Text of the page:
Fans of lighting up in public areas may be about to see their plans go up in smoke.
The Toronto Board of Health has recommended the city adopt a more wide-reaching set of public smoking prohibitions, a move intended to increase protection from second-hand smoke and to further erode social acceptability of smoking.
If the recommendation is adopted, smoking will not be allowed within nine metres of entrances and exits of public buildings, at outdoor sports fields or park amenities, swimming beaches, public squares, restaurant and bar patios, or on hospital grounds.
Ward 21 St. Paul’s councillor Joe Mihevc, who chairs the Board of Health, downplays the extensive reach of the proposed ban, saying it is “no big radical step” and is actually similar to bans already in place in about 60 municipalities across Canada.
“While there have been times when we’ve pushed the envelope in the City of Toronto, in this particular case we’re actually taking the next step and advancing best practices of what’s already out there,” he said in a recent phone interview.
The city would be able to enforce smoking bans at most of those targeted locations, but would have to ask the province to ban smoking on patios and hospital grounds.
his idea doesn’t fall favourably with everyone. Tony Elenis, president and CEO of the Ontario Restaurant Hotel and Motel Association, says the issue shouldn’t be where smoking occurs, but that it occurs at all.
“You’re allowing cigarettes to be sold, you’re allowing people to get sick, so if cigarette smoking is such an issue from a health point of view, why are we allowing cigarette smoking to take place?” he said in a phone interview, adding that smokers will just end up smoking on the sidewalk, which in Toronto is often right beside the patio anyway. “This regulation does not solve the problem.”
From an economic standpoint, Elenis says grocery stores, the main competitor to the restaurant industry, have seen a steady increase in customers since smoking was banned inside bars and restaurants, while the latter have seen the opposite result. He fears the trend will continue if the proposed sweeping ban goes through at the provincial level.
Keeping the status quo, he says, would be best for the restaurant industry.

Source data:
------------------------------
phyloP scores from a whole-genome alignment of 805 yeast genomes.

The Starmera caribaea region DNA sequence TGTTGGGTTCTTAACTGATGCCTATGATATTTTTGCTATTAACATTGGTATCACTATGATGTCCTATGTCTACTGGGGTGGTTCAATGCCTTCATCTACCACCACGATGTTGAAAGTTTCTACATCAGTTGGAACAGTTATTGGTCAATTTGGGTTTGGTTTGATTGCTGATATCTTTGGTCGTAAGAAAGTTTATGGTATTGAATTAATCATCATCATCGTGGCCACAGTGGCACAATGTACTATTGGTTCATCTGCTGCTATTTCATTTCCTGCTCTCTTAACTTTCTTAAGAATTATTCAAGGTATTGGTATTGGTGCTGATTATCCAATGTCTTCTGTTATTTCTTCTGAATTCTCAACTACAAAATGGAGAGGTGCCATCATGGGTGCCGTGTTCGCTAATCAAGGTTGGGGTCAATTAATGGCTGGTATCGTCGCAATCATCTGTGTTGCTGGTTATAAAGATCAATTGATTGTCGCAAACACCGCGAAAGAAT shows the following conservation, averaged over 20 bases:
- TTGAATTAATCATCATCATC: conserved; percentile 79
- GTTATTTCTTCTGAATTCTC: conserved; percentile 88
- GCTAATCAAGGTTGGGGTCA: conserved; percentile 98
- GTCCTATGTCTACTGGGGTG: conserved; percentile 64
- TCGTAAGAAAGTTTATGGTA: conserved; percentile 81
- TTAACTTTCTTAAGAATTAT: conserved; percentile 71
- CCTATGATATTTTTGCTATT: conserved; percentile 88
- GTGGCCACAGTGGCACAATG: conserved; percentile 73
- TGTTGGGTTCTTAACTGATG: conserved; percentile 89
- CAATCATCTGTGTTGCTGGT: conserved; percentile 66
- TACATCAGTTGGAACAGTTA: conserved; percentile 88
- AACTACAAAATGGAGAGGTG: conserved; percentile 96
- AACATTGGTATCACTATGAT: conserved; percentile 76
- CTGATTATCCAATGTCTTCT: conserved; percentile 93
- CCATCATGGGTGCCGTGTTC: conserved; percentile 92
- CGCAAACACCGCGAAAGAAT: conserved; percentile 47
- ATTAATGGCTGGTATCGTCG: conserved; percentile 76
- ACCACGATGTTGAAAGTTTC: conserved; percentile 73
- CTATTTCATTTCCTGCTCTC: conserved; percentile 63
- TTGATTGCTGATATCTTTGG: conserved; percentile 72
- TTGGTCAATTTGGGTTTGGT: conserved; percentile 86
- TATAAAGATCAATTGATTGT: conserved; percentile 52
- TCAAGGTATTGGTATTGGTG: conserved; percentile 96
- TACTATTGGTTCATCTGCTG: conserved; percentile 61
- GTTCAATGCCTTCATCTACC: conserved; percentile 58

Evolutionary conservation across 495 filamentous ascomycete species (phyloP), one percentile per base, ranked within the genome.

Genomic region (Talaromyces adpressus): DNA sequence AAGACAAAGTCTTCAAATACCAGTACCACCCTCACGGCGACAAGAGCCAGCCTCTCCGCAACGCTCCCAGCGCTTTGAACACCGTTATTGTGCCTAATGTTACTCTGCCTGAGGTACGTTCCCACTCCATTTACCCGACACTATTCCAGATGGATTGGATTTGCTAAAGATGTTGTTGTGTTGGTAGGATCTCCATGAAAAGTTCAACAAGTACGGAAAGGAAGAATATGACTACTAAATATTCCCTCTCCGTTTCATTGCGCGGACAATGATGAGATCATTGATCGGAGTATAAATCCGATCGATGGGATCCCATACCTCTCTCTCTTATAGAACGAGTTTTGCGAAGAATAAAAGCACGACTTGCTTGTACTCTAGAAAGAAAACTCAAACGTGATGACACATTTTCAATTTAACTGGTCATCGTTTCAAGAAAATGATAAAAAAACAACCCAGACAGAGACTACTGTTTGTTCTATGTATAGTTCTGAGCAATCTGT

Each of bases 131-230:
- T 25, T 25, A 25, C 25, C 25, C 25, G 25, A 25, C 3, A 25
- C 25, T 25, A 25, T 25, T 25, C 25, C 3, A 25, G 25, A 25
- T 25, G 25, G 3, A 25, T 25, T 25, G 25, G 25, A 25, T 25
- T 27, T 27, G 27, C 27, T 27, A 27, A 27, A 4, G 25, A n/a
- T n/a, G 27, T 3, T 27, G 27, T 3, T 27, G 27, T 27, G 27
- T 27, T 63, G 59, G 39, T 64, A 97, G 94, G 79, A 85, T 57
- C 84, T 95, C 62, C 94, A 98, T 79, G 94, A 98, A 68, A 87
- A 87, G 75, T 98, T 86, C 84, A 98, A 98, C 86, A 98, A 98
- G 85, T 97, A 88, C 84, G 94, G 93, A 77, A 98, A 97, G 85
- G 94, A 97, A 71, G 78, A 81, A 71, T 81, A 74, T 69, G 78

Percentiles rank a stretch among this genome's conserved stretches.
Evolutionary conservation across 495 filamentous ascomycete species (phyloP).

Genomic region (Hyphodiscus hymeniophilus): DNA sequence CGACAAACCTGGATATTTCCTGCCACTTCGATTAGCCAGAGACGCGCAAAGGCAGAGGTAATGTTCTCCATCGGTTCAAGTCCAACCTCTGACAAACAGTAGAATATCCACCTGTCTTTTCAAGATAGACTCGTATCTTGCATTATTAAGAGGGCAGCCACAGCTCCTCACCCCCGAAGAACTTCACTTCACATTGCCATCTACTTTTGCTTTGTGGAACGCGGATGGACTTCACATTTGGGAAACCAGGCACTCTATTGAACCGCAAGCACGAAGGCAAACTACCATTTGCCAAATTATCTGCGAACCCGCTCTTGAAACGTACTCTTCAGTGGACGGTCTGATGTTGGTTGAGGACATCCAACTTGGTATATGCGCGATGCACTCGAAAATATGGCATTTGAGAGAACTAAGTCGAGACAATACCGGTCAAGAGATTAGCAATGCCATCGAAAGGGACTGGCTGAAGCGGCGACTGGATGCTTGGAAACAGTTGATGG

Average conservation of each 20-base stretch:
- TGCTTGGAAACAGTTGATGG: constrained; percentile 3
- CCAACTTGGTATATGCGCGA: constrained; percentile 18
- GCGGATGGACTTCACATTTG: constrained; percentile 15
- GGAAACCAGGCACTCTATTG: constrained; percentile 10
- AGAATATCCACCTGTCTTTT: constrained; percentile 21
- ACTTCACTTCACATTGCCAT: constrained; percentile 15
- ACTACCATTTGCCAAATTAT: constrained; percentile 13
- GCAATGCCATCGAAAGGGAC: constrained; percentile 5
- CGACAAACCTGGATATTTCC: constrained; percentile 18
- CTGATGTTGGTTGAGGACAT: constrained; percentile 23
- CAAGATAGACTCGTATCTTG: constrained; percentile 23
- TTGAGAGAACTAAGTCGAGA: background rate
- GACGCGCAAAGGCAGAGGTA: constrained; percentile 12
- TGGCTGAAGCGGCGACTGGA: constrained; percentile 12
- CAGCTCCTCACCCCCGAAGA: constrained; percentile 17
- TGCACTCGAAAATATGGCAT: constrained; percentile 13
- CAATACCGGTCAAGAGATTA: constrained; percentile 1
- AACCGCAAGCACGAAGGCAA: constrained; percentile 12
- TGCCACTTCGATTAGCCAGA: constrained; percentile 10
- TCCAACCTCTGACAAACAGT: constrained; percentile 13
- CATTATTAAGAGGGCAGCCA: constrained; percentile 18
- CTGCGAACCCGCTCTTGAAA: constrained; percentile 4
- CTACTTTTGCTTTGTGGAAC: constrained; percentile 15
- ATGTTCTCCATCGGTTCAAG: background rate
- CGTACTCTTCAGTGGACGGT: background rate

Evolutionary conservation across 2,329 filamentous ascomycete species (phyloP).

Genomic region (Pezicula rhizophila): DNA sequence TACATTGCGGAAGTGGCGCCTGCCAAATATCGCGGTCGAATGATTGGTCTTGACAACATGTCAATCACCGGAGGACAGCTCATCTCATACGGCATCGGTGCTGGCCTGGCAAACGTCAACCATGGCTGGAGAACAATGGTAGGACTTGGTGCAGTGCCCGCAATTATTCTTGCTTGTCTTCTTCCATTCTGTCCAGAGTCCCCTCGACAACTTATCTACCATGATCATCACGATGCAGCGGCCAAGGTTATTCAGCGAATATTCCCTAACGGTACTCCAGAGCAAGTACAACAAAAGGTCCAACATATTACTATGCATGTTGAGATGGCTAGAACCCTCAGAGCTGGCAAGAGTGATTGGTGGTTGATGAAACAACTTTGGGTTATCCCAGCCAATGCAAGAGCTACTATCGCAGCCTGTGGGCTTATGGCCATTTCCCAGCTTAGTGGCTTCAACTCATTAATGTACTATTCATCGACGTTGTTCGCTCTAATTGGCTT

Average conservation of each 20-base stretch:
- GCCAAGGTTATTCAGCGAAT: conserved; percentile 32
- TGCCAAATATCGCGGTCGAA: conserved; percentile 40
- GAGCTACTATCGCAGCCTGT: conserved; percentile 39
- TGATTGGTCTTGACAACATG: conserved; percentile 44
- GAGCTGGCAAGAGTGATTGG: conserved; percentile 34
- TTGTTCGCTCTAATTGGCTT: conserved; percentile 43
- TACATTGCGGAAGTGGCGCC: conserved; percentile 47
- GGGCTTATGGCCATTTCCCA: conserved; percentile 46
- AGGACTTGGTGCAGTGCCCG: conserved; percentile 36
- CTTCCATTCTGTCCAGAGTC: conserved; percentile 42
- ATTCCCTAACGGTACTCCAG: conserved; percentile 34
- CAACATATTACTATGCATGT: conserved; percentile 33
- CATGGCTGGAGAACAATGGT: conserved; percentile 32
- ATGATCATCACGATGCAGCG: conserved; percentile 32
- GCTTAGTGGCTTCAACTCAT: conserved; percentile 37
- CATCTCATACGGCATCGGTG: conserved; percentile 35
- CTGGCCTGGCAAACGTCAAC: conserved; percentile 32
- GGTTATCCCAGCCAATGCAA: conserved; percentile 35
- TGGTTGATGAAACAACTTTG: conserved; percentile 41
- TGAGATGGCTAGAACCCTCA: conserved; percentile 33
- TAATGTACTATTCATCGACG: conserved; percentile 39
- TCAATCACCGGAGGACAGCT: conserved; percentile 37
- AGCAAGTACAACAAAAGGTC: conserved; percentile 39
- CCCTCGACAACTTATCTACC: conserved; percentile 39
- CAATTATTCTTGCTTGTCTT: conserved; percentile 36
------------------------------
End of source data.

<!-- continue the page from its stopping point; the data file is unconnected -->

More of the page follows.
“That’s the only thing that can make it an even playing field in the food service industry,” he said.
Elenis added many successful businesses pride themselves on giving customers smoke-free environments, and that sector would take a hit with the approval of a widespread ban.
Mihevc, who was chair of the Board of Health when smoking was banned in bars and restaurants, says he is confident the city isn’t biting off too much with the current proposal.
“It’s really a gentle step in the direction of further curtailing where smoking is allowed to happen for public health reasons and for social acceptability reasons,” he said.
On Mihevc’s hit list is “that picture of people hanging, having a butt, chatting it up, that contributes to that social acceptability feature of smoking.”
“So to be able to undermine it, we think we can push that curb down even further,” he said.
While smoking on the patio of an Eglinton Avenue East bar, Fergal Quinn said he is indifferent to the proposal.
“I’m a smoker, I’m going to smoke,” he said as he finished his cigarette. “They ban it here, I stand over there. They ban it there, I stand down there.”
Quinn wondered why officials don’t simply ban smoking altogether.
Dmitry Fenenko, a non-smoker who stopped to talk about it while out walking his dog through Eglinton Park, said he is elated by the proposed ban.
“I think it’s reasonable, so my opinion is it’s a big plus,” he said. “Sometimes when I’m walking around with my dog a lot of people are sitting here smoking, so it’s very frustrating.
“I don’t want to smell the smoke, so it’s a big plus. I super completely agree.”
Meanwhile, Tom Passili, smoking outside the doors of Eglinton West subway station, said he is not a supporter of the proposed ban, but also believes smokers “should have basic manners” when smoking in public places, particularly when around kids.
Passili said he understands the purpose of the ban but doesn’t think it’s necessary. He suggests an educational campaign instead.
“I have a lot of little cousins, I coach hockey, these kids aren’t smoking these days,” he said. “They give me crap for doing it. I think kids are a lot smarter, a lot more educated.”
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